mother understood that we lived in the north in detroit michigan, where i live now. she and i knew, from reading different obligations, like jet , about newspaper different disturbances in the south. remember seeing the picture of major adverse, after he had been killed -- medger evers after he had been killed. i went to integrated schools and lived in a integrated neighborhood. my friends were white and black, all through school. it disturbs my mother and me that people in the south had problems and could not live the life that i lived. they went to lunch counters and took public transportation. we would get on the bus. ride wherever we need to go and sat wherever we want to set. -- sit. coming to the march meant supporting the travesties that were happening in the south. just my mother and i. 250,000 people felt the same way. many who watched from their tvs and homes. it felt the same way and could not get there. thatew and understood america is a democracy and they're supposed to be freedom. there is not freedom. we have to unite and stand together as a child, i was 12 .ears old you c
was edith lee payne who was there 50 years ago as well. the detroit woman who was as a child seen in this iconic 1963 photo reflected on both events. >> why was it important to be here? >> because my mother brought me. and if we're going to continue to make change and make this world better, we have to be a part of that change. >> reporter: the thousands that showed up battled rain, humidity and long security lines, but they stayed to honor the freedom marchers of 50 years ago. john and diana? >> tahman, thank you. >> tough to navigate. president obama opening his mouth and getting some people annoyed. other people saying great. he really had to please a lot of people with the speech. a tough one. >> yeah, some say he went too political. other people said he didn't go political enough. such a great platform for him to become more political. one of the things he said that i thought was interesting, he said america still has unfinished business and has to do with the doors of opportunity not just being cracked open for a few but being completely open for everyone, black, white, nati
for the administration to say, oh, we're behind you, detroit. no. we said to wall street $800 billion we're behind you, so that's being behind me. [laughter] >> okay. mark -- [inaudible] that's behind you. what would be some of those policies? >> so wall street caused more damage than what we have put into the budget. there needs to be a financial transaction tax, because when they -- [applause] we lose. and they have to pay for cleaning up the whole mess. not just their mess, not just the mess that let them get their jobs back, get their bonuses back and then argue for a tax cut after they got their bonuses and we saved their bankrupt companies. if we saved aig that was bankrupt, we can save detroit that's bankrupt. and if aig who caused the downturn in the first place could get a bonus because it stated in their contract they had to get a bonus, then detroit city workers can get a pension just hike it said in their contract. [applause] .. which of course makes the united states different and unique from other countries in the world supporting the immigrants now no other country even comes close. but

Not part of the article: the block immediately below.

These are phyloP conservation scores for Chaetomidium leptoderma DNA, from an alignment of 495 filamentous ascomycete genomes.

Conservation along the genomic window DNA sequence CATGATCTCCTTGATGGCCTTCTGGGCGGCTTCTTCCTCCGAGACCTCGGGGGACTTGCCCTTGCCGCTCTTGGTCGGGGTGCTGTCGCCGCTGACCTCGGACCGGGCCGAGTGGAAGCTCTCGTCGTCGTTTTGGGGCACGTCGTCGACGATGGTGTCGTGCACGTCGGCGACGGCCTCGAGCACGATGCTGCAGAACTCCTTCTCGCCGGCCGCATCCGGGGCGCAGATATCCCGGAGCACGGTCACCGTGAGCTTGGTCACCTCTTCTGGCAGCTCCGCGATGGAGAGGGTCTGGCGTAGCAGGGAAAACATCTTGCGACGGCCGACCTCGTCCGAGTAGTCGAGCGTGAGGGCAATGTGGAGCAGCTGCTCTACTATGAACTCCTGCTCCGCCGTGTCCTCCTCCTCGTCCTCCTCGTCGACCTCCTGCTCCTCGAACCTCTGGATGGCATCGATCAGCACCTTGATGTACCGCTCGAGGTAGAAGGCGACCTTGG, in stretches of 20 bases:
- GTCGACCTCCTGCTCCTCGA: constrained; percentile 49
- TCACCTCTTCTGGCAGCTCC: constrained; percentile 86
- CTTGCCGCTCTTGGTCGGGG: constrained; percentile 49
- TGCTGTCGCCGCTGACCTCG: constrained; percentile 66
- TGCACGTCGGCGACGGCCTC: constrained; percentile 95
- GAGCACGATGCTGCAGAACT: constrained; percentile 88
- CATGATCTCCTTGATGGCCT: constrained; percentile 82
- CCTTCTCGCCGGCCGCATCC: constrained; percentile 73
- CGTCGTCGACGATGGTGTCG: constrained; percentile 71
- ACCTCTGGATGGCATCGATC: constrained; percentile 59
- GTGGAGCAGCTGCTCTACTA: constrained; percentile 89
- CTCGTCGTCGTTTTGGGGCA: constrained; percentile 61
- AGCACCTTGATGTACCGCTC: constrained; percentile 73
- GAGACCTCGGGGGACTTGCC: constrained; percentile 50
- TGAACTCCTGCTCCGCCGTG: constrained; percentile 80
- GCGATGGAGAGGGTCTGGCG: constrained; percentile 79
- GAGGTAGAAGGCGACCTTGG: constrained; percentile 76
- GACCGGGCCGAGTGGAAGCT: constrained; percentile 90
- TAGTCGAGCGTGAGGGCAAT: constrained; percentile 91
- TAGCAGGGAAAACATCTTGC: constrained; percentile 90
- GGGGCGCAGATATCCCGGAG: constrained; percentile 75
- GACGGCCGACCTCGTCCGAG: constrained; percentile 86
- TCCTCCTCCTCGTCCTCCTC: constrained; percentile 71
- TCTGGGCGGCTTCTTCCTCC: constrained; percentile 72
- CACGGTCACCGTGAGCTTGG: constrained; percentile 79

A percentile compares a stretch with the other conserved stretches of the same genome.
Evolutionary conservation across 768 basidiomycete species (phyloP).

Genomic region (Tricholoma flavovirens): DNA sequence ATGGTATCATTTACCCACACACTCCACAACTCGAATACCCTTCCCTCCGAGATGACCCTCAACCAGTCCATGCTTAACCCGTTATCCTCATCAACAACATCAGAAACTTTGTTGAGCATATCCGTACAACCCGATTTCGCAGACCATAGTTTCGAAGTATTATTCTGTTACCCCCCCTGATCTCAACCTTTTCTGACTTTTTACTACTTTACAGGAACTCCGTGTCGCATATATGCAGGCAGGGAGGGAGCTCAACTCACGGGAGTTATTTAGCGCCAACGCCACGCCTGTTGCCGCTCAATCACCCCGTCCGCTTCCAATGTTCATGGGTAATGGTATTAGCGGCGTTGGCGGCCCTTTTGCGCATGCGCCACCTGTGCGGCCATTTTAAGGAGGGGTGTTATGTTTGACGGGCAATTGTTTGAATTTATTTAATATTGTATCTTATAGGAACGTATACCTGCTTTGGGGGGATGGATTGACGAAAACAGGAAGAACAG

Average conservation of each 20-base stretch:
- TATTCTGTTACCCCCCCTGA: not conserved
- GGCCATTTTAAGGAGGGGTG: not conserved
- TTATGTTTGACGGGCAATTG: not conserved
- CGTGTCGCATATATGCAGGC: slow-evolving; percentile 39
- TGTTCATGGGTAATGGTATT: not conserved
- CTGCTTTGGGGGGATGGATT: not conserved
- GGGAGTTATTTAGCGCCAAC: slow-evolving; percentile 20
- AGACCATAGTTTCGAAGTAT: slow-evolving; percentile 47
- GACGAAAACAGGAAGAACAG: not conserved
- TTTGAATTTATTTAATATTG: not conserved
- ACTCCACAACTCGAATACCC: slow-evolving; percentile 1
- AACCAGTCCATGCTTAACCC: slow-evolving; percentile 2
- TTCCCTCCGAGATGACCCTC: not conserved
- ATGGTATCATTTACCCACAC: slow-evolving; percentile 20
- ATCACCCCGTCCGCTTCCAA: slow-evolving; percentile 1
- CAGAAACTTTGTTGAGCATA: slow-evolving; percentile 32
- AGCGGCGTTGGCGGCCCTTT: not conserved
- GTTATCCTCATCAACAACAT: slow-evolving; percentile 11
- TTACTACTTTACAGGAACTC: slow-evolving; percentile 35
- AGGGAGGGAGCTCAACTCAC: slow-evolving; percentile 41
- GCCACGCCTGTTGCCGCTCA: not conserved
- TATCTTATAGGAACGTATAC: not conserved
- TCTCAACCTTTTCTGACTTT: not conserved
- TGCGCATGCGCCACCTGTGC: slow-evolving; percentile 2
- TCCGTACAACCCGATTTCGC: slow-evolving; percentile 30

is in detroit. caller: i am currently a student at wayne state university. the question is is college worth the cost. it is not i feel worth the cost. we are facing a situation where i -- i may not be able to pay for classes in the fall. even over an academic issue, but over the content -- contract i have with housing. i might be kicked out of school this semester. >> you have a conflict with what? >> with the housing right now. >> is that because it is too expensive or there are too many people in the housing unit? >> just filed for bankruptcy, detroit. they are trying to increase my tuition. housing is too much. foricole, thank you calling in and sharing your story. this was the subject of an article earlier this week, and they pulled him out about student loans. "more students rely than ever on federal student loans aid. "more students rely than ever on federal student loans aid. she covered today's speech by president obama and we spoke to her earlier earlier in the afternoon for her thoughts. what new ground did the calls forbreak in lowering college costs? >> this is a more expansive